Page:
The mall analogy while useful, only doesn't hold up because we are not bound by physical space, so the lifetime lease issue is a moot point.  It's really a matter of how useful a feature will remain for what length of time, and when will it be replaced or amended and how do we as a community decide to handle these cases, who is making these agreements, and what is the process for negotiating?  I personally think that a general, boiler plate agreement would be best in most cases, since it would provide something which is generally lacking around here, which is a standard operating procedure for how things get done.  Case by case is costly.  I say let investors make a case to make an exception to the boiler-plate agreement and otherwise don't mess with it.  We already have so many moving parts as it is.




Offline rgcrypto

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I'm in favor of not having any one standardized way to fund new features.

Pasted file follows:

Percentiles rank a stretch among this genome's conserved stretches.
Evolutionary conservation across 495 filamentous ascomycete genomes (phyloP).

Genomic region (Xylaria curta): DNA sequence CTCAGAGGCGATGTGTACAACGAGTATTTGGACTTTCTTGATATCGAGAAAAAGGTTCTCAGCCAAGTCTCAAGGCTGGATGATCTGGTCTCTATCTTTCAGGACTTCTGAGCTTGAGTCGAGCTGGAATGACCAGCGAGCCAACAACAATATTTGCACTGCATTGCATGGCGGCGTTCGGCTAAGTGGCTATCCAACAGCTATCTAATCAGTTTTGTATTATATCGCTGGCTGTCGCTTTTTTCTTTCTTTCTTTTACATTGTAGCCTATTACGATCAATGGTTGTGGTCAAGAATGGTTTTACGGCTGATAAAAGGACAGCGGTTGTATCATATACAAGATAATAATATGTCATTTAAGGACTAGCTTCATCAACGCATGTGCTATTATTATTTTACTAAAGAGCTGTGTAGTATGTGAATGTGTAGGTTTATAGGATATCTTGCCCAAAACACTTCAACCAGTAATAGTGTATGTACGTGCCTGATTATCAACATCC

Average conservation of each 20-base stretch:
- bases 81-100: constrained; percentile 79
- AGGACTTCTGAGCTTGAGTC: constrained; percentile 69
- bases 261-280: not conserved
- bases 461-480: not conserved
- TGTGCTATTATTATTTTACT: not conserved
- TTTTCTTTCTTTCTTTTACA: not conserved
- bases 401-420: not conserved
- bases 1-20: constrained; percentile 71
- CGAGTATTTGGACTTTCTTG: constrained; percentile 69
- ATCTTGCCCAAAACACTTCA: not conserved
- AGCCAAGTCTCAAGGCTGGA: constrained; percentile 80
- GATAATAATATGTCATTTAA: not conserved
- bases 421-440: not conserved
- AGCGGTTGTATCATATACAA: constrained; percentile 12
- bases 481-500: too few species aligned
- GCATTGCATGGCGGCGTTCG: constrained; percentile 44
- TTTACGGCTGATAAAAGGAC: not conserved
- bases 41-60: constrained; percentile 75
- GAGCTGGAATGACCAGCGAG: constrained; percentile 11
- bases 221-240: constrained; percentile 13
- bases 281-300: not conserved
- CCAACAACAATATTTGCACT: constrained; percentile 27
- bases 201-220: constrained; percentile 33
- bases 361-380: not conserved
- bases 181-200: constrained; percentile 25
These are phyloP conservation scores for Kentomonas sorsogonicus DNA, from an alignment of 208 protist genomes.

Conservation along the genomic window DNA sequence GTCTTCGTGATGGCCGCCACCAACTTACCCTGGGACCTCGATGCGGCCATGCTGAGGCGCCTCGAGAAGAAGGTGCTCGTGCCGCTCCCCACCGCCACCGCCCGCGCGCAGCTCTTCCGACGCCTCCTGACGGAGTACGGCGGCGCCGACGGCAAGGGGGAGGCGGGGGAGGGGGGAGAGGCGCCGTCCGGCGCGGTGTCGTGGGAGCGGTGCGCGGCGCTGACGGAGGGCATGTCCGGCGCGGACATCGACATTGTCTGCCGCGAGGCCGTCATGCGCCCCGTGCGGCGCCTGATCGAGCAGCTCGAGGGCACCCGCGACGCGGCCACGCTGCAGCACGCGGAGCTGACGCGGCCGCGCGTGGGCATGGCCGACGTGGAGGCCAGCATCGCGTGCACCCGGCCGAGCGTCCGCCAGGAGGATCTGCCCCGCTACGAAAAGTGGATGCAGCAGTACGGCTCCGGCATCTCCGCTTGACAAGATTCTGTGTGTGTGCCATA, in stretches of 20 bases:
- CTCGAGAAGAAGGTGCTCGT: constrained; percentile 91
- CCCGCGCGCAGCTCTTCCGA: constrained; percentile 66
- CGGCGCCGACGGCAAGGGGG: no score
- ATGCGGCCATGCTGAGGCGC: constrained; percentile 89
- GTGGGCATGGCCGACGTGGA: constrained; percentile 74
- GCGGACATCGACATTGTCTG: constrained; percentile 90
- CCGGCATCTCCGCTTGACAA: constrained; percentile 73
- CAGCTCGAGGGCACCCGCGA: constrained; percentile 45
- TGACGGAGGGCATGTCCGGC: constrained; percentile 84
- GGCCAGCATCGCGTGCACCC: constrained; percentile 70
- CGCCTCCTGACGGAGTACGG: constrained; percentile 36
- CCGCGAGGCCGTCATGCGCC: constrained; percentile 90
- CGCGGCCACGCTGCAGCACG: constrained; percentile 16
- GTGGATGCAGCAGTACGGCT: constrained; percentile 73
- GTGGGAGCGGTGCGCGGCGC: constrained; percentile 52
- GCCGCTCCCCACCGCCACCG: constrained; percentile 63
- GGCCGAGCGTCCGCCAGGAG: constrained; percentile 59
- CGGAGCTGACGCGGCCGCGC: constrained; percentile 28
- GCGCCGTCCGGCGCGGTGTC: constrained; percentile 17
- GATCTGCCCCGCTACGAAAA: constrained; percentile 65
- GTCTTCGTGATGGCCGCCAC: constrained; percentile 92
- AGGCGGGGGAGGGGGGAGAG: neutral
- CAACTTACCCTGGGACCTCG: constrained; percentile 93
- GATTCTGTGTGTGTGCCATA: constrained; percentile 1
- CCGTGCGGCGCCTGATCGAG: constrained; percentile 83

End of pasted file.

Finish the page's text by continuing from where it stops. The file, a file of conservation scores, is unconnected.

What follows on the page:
By standardizing I mean that we have to formalize the process how share-UIAs are created and used.

So far one of the biggest problems for Bitshares has been that many wonderful features lack both technical documentation and newbie-friendly explanations how things actually work.

I do not want that we will repeat the mistake once again. So what we have to do?

We have to design the share-UIA so that it can be used in many ways. There is no need to limit it to be only "20 % forever" or similar. Let it have broad variation of parameters that are set when it is created.